At Sunnybrook Equestrian Center located in convenient in Scarborough, Maine, our focus is on quality. 
You will see that the moment you arrive on our lovely seven-acre farm, just minutes from Route One and Dunstan Corner. From our organized tack room, to our pristinely kept, custom-built barn, to our healthy, content horses, our focus on quality is obvious.

Whether you are young or young-at-heart, an experienced horseperson or just amazed at the power and beauty of the horse, we instruct riders of all levels and riding goals.


Sunnybrook Sport Horses updated their cover photo. ...

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Entries mailed earlier this week for the HVAHA horse show at Eastern States May 12-15! First Show of the season :) ...

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Day 2 of our Spring horse show camp! I'm so fortunate to work with such lovely young riders <3 Giddy Up! ...

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Congratulations to Caeleigh on her new boy "Luke". Such a sweet boy! ...

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Just a reminder every time you saddle up :) ...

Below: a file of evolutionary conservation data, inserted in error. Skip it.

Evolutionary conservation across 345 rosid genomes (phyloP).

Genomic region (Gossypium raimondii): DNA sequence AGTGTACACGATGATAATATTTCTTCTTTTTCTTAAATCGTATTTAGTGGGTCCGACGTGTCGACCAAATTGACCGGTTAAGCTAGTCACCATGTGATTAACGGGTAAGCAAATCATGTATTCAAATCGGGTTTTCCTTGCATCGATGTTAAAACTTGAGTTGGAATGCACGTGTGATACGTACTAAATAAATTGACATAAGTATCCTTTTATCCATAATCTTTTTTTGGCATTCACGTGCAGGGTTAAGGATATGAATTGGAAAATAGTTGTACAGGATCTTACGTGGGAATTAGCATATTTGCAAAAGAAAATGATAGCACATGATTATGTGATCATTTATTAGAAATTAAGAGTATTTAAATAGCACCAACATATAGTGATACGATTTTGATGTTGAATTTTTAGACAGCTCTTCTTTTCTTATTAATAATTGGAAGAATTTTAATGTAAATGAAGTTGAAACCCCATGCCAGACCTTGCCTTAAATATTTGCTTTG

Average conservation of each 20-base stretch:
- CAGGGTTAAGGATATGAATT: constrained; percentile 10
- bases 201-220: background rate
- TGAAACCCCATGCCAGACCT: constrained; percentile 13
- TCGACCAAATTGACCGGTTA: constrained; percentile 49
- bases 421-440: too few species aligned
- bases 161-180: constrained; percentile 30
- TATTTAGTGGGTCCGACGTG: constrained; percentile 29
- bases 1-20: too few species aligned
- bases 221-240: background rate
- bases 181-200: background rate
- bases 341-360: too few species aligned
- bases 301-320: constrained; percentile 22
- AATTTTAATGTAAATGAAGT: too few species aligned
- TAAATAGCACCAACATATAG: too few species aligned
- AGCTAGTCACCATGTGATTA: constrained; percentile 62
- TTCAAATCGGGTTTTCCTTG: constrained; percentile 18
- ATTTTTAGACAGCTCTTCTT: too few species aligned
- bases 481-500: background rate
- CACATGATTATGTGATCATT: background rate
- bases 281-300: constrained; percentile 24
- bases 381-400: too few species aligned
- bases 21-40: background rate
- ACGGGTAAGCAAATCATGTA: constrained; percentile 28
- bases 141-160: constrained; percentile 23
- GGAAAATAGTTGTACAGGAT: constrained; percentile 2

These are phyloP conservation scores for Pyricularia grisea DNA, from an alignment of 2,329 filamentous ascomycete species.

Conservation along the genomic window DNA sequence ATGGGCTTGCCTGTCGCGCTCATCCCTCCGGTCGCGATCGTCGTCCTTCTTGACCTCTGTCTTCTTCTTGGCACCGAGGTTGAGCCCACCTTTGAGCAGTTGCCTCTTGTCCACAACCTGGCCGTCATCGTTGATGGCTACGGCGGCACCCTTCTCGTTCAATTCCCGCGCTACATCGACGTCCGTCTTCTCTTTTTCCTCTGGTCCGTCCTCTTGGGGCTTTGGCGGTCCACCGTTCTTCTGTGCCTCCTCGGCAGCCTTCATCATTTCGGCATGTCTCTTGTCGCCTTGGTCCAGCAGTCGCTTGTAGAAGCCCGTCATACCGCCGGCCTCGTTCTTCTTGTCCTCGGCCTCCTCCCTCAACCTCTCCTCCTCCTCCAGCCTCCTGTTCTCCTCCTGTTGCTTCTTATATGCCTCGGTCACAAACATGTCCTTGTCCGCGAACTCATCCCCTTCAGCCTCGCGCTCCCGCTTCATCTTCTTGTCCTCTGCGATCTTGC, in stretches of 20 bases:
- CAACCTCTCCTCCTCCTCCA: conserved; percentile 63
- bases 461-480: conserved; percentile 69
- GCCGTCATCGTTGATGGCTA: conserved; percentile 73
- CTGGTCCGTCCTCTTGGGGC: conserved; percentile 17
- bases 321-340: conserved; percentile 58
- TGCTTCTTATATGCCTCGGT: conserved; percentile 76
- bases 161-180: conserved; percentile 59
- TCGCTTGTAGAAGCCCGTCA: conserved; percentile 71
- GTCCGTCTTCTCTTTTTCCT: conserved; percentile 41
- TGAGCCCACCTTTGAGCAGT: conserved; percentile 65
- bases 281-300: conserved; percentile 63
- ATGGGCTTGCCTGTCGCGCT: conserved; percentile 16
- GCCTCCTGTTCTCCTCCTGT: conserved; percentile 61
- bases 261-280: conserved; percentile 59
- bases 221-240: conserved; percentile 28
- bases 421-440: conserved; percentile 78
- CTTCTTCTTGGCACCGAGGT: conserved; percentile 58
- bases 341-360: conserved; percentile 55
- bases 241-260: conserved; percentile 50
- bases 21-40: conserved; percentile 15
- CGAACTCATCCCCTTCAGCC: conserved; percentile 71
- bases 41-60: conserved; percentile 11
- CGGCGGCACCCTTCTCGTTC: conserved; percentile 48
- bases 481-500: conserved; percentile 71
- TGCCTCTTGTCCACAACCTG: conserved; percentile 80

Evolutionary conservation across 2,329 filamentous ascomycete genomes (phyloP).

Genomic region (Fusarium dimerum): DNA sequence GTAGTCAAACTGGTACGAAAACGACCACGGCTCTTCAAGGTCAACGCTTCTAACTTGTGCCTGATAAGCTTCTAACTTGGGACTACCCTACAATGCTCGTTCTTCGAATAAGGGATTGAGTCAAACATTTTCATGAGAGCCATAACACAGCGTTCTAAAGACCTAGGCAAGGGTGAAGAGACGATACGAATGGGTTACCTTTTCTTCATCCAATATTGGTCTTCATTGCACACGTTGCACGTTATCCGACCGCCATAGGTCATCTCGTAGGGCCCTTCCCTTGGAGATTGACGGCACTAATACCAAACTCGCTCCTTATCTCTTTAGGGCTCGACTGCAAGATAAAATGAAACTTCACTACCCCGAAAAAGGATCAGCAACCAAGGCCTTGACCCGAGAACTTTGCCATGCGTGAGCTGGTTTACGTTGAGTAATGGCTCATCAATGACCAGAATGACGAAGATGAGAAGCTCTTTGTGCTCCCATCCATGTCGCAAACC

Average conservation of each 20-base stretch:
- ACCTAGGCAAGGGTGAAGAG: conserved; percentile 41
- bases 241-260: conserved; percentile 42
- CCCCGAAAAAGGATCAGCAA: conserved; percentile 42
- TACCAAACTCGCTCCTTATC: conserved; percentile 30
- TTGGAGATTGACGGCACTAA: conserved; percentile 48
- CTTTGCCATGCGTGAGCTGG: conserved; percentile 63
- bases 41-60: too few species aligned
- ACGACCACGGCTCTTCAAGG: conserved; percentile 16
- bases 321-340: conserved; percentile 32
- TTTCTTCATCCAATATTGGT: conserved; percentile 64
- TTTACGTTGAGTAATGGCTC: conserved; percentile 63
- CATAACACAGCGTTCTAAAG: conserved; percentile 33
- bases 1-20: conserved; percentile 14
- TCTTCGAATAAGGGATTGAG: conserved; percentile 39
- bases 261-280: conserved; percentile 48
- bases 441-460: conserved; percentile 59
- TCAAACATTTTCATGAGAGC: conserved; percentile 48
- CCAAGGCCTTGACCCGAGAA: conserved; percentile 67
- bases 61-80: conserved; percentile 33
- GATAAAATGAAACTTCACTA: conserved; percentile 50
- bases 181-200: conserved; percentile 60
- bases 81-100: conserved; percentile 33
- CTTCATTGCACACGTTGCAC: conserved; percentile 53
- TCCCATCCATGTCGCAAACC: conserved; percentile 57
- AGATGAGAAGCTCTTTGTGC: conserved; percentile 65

The curse of perfectionism, and the power of "pretty good." All over the world, every day, riders are schooling horses. Horses do not "want" to be schooled. If you think that, you are a dreamer, still thinking like an eight year old, which is OK if you are 8, not so productive as you become more mature. And good trainers know that training is "hard" on horses, just as soccer practice or track practice or basketball practice or any sport that requires running and high energy expenditure is "hard" on human athletes. It is called athletically induced discomfort, and any human who is any kind of athlete will remember (or currently be experiencing) the pain of tired muscles, racing heart, panting breath, the feeling that running hard down that lacrosse field "one more time" near the end of a game is taking her/him out toward the end of her/his strength and endurance. But human athletes have goals, like earning a varsity letter, or having the esteem of the other kids, or winning a State Championship, and to attain those goals, they are willing to push through the pain. Horses have "goals", too, to eat grass, and hang in pastures with other horses. These goals have zero to do with "pleasing my darling owner who loves me." And when our horses are "being resistant", it is almost always because of either not understanding the aids being applied, or understanding them, but being tired and starting to get to that point, like the lacrosse player at the end of the game, where "one more time" is about the last straw. But perfectionist humans tend to be all over "one more time", because that last attempt wasn't good enough. And neither is this one, so do it again. And again. And again----- Learn to accept "pretty good" as good, and quit after a couple of "pretty goods." Don't keep drilling and drilling and grinding for perfection, because that will make the horse hate and dread the work. Get a little, quit for the day. Loose reins, a nice little pat, go for a walk. Lots of days of "pretty good" can turn into very good indeed, in ways that an insistence on "perfect" never can. Every time I hear that "Practice doesn't make perfect. Perfect practice makes perfect", in relationship to horse training, it makes me cringe. If you are one of those people with a visceral "need" to be perfect, take it out on some inanimate object like a musical instrument or a baseball bat, not on some living creature.

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